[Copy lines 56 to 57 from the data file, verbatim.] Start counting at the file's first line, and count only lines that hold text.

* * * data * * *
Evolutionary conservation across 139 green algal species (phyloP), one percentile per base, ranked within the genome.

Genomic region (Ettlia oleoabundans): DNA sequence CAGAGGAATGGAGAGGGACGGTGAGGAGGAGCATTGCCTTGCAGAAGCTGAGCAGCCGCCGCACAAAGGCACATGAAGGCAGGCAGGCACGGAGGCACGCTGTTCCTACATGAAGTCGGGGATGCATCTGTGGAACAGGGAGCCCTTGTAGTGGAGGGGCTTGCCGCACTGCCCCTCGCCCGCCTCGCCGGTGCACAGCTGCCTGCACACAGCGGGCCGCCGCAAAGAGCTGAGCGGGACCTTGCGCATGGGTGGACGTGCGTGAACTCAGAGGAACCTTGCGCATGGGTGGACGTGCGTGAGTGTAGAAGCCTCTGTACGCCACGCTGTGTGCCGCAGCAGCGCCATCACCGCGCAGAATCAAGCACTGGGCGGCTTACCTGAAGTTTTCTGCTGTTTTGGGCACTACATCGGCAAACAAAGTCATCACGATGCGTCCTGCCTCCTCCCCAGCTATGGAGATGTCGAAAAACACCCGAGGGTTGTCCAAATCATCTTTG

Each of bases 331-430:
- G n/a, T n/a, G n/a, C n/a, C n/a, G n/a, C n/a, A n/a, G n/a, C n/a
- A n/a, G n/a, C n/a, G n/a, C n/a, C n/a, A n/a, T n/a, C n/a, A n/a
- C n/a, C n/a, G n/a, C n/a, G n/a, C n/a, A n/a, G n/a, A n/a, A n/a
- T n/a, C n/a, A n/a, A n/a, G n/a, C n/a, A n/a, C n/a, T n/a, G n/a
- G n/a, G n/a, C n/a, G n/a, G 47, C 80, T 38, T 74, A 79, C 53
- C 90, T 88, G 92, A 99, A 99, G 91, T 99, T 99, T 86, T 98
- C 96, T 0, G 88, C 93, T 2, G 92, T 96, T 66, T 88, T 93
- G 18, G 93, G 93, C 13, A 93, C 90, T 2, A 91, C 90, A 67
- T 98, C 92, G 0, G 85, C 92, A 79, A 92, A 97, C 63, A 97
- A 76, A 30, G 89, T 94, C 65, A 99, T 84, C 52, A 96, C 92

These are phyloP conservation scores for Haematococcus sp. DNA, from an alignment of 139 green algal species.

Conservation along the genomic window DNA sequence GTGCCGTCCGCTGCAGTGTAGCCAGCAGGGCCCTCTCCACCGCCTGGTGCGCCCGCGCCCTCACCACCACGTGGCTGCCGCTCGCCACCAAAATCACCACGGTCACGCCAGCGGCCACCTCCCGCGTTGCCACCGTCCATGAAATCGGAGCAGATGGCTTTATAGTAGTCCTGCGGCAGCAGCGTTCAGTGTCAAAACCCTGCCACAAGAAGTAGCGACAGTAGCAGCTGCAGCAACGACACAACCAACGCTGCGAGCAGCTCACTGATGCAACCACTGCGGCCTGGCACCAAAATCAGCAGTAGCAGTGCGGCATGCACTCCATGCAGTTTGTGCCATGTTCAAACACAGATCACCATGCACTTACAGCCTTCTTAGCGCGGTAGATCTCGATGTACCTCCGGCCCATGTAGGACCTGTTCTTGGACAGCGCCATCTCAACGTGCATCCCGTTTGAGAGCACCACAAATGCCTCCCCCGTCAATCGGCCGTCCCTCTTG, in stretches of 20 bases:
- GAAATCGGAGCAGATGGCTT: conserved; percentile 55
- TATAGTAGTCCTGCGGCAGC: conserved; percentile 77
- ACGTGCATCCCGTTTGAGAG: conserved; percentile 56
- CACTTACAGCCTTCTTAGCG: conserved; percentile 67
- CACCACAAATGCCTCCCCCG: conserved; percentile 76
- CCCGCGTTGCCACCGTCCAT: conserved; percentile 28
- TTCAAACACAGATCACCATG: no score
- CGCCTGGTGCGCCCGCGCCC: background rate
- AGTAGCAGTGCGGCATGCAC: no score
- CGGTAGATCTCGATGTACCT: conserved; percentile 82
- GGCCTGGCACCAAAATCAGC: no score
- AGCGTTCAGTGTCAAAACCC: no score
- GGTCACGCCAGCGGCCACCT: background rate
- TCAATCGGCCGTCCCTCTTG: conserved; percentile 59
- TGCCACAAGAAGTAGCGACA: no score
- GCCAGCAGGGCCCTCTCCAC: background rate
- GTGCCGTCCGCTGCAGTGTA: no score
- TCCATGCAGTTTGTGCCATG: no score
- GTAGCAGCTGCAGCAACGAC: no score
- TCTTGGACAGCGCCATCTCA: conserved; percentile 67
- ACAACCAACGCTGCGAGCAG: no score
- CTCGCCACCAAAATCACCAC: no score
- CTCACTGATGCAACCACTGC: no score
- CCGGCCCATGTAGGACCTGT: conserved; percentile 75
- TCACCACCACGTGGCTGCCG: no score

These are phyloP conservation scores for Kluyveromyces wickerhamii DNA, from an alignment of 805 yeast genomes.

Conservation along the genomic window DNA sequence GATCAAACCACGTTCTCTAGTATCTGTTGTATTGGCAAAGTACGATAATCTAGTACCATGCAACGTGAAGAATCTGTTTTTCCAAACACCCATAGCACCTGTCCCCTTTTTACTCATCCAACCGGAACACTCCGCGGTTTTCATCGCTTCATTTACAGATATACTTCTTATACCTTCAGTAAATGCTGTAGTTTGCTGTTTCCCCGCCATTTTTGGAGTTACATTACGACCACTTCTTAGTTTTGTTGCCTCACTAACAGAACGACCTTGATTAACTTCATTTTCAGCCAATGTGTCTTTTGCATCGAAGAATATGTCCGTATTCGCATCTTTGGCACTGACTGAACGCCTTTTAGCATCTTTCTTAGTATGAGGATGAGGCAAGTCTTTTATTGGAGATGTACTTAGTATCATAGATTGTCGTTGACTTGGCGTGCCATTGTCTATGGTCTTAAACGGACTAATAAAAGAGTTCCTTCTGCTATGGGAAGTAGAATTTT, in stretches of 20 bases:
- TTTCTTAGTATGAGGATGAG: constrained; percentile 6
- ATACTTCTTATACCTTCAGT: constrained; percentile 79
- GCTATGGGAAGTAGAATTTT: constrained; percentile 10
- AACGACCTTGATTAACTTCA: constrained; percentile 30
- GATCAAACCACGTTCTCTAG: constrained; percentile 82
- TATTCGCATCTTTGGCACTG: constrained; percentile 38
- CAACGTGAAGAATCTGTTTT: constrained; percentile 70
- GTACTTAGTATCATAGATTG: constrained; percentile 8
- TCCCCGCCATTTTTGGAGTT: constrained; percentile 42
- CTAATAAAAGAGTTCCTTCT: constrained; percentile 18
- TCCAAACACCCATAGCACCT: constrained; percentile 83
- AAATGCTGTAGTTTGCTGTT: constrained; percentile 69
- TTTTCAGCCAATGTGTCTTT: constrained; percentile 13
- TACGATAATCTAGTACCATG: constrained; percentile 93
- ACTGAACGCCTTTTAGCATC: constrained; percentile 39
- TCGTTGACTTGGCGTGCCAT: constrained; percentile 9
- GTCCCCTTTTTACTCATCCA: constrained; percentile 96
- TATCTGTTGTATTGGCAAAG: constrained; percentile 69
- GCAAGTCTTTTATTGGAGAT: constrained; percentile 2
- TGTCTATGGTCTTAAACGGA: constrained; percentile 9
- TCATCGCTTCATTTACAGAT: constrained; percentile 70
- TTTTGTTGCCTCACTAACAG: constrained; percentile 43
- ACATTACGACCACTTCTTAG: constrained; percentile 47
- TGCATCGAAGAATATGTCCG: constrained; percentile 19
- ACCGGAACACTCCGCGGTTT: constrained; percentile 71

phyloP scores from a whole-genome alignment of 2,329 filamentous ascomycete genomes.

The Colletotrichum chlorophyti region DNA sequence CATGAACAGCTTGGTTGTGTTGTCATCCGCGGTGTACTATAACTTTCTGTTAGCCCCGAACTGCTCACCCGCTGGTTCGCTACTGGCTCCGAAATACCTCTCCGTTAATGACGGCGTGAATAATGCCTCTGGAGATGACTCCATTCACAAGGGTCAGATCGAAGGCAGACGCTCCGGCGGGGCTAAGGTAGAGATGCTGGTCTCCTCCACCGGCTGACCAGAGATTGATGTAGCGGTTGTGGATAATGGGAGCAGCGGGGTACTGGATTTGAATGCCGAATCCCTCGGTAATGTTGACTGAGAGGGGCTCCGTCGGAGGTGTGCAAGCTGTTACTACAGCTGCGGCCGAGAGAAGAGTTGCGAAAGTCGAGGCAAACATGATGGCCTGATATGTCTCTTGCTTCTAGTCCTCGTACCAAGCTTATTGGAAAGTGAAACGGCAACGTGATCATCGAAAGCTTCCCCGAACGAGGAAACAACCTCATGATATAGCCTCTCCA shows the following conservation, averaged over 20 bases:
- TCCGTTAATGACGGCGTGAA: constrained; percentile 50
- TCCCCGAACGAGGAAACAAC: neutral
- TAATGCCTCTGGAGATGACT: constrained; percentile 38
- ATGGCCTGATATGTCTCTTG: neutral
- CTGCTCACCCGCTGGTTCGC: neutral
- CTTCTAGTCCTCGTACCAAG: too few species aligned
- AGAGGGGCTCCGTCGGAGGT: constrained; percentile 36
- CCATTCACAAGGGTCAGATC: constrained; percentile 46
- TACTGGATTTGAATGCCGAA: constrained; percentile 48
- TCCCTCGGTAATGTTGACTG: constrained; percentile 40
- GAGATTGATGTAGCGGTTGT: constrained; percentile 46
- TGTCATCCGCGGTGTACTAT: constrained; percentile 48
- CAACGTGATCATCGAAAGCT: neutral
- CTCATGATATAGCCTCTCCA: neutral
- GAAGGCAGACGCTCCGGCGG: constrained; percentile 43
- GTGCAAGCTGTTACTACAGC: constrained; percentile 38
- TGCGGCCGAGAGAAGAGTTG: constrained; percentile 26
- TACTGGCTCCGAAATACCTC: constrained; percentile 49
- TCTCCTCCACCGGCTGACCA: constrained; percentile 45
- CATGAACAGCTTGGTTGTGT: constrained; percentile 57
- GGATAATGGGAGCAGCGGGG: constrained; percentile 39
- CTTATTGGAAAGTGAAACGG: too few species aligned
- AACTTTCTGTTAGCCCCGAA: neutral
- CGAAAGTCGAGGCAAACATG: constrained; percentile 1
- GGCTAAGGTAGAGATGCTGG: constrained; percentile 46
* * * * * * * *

- TACGATAATCTAGTACCATG: constrained; percentile 93
- ACTGAACGCCTTTTAGCATC: constrained; percentile 39